What to Do: Although this is a rare occurrence, the client should be prepared for such circumstances. There are a couple of ways to handle such a situation. The client can tell the interviewer that he or she doesn’t have the information on hand but will get back with the information or that information is being updated "as we speak" before being made public. Answers like that usually will get the interviewer back on the track agreed to. If it doesn’t, keep repeating, “I’ll be glad to answer that question in a couple of days after my staff updates the facts.”
Certain Things Clients Should Be Told:
- No matter how difficult an interview is, the client must be told not to get into a shouting match with a reporter.
- The interview is never over, even if a TV reporter signals it is or a print reporter turns off the tape recorder or puts away the notebook. Anything you say after the formal interview is concluded can be used. Certain reporters might ask an unexpected “by the way” question after the interview. Client should reply: “Can’t answer that now. Have to run. I’ll get back to you on that.” And the client should do so after deciding on an answer.
- There is no such thing as an “off-the-record” conversation. Not all reporters honor this. Also, just because a client says, “This is off the record” doesn’t mean the reporter agrees. Expect that everything you say will be used.
- Never say “no comment” to a question a client doesn’t want to answer. Say, “I’ll check into that and get back to you.” And make certain the client does, through email, so no surprising follow-up questions will be asked.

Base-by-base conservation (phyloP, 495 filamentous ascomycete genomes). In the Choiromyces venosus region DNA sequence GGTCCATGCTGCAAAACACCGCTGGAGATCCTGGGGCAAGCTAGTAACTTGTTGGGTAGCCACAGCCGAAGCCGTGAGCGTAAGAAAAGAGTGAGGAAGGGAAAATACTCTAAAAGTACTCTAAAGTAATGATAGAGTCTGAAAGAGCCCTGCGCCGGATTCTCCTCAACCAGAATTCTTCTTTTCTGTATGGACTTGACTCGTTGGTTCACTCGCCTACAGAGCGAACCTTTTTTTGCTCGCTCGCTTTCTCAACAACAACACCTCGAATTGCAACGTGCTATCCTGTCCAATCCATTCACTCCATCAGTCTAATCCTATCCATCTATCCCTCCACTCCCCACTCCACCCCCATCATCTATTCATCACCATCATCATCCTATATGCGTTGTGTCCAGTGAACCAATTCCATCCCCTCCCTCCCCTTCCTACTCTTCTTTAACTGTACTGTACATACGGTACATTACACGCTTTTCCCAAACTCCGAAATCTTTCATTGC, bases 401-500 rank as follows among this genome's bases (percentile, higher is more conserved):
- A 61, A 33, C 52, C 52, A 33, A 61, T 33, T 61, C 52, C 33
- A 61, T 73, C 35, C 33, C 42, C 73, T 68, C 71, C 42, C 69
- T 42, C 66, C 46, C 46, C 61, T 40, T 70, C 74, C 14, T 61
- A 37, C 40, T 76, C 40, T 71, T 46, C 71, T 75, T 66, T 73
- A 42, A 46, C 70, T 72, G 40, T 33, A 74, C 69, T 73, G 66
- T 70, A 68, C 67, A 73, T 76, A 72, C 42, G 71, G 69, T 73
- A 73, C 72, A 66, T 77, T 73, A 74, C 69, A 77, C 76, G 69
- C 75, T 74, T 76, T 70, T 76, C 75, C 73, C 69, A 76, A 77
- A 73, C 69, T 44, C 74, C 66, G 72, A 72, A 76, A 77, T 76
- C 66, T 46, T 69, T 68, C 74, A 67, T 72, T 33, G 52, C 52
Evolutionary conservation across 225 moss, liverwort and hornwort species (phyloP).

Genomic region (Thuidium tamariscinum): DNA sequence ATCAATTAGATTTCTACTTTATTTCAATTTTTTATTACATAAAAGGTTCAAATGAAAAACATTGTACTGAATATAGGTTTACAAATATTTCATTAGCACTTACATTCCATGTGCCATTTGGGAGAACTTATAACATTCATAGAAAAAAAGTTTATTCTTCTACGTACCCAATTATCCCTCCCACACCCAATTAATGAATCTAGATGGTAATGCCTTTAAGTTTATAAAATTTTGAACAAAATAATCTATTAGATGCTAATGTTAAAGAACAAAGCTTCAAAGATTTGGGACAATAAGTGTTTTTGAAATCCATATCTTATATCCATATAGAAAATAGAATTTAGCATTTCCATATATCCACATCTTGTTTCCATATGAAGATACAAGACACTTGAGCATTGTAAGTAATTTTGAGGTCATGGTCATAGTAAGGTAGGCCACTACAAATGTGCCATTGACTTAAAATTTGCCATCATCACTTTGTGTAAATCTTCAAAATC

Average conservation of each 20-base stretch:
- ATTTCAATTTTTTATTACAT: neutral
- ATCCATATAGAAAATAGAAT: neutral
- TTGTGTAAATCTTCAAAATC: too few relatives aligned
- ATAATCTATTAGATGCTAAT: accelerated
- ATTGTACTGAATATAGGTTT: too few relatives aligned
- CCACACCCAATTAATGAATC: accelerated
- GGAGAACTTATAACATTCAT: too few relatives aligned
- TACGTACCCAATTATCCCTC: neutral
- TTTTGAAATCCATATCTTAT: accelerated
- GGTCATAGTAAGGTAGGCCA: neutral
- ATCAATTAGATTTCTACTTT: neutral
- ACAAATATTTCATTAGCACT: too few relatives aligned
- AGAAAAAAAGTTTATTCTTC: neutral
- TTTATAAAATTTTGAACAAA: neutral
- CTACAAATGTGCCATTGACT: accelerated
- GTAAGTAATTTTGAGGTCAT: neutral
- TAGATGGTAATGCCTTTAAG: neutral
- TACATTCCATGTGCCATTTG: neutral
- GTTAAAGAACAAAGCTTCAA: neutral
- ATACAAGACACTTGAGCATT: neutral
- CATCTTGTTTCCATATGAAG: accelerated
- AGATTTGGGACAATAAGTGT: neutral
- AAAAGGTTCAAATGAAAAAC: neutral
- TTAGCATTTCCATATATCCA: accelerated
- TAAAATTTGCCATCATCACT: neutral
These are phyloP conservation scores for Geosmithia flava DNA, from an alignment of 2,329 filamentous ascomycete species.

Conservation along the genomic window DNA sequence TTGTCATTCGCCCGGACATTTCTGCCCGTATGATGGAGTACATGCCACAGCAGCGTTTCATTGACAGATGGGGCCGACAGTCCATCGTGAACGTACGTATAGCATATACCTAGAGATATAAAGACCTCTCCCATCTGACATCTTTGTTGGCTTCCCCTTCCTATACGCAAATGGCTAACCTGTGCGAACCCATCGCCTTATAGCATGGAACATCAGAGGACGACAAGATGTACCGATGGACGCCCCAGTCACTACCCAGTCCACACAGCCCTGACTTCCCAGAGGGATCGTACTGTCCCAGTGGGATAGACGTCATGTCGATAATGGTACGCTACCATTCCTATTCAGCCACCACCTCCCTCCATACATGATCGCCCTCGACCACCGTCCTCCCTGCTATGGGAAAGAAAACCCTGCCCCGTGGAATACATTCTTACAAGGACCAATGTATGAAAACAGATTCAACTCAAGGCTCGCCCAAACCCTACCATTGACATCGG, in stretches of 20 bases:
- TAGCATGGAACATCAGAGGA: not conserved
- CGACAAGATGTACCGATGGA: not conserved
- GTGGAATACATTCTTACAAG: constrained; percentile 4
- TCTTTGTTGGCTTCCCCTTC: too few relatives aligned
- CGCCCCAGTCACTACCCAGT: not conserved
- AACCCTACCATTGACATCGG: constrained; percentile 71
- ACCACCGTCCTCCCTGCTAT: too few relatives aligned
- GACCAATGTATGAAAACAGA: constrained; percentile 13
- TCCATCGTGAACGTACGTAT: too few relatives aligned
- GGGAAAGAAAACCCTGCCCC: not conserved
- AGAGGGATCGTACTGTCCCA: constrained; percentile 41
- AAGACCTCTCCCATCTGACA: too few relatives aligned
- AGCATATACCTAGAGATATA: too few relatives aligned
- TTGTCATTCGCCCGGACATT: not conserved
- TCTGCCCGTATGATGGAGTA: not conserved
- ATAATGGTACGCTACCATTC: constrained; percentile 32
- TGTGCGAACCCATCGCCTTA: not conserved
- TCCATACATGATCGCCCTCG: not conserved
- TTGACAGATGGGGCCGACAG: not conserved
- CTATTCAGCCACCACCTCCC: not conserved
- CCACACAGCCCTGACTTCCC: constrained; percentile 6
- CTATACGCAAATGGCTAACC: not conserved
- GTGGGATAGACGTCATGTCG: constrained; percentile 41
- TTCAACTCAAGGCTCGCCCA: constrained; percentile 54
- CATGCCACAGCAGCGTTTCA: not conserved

- Most reporters are friendly. But they have a job to do. Remember that.
- Never wing an answer to a question. Remember the phrase "I’ll get back to you on that.”
- Occasionally, a reporter will say, especially on live TV, “You’re not answering my question.” The client should not change an answer. Instead, the (polite) reply should be, “Yes, I have. I’ll be glad to repeat it if you want me to.”
- Taped interviews are dangerous. They can be edited in ways to make the reporter’s case. With a controversial client, they should be avoided.
My Philosophy of Media Placements
Some PR people believe in the numbers game: The more interviews for a client, the happier the client will be. I don’t believe that. Instead I always focus on getting quality hits, meaning interviews in prestigious media outlets. Clients remember those and, importantly, so do their business colleagues. Sometimes less is more when it comes to keeping a client happy. Also, a smaller targeted placement is more beneficial to a client than a larger story that does not reach the targeted audience. The exception is when you’re publicizing an inexpensive commodity item. Then it’s the more the merrier, but don’t bother clients with interviews in minor outlets.
Arthur Solomon, a former journalist, was a senior VP/senior counselor at Burson-Marsteller, and was responsible for restructuring, managing and playing key roles in some of the most significant national and international sports and non-sports programs. He now is a frequent contributor to public relations publications, consults on public relations projects and is on the Seoul Peace Prize nominating committee. He can be reached at firstname.lastname@example.org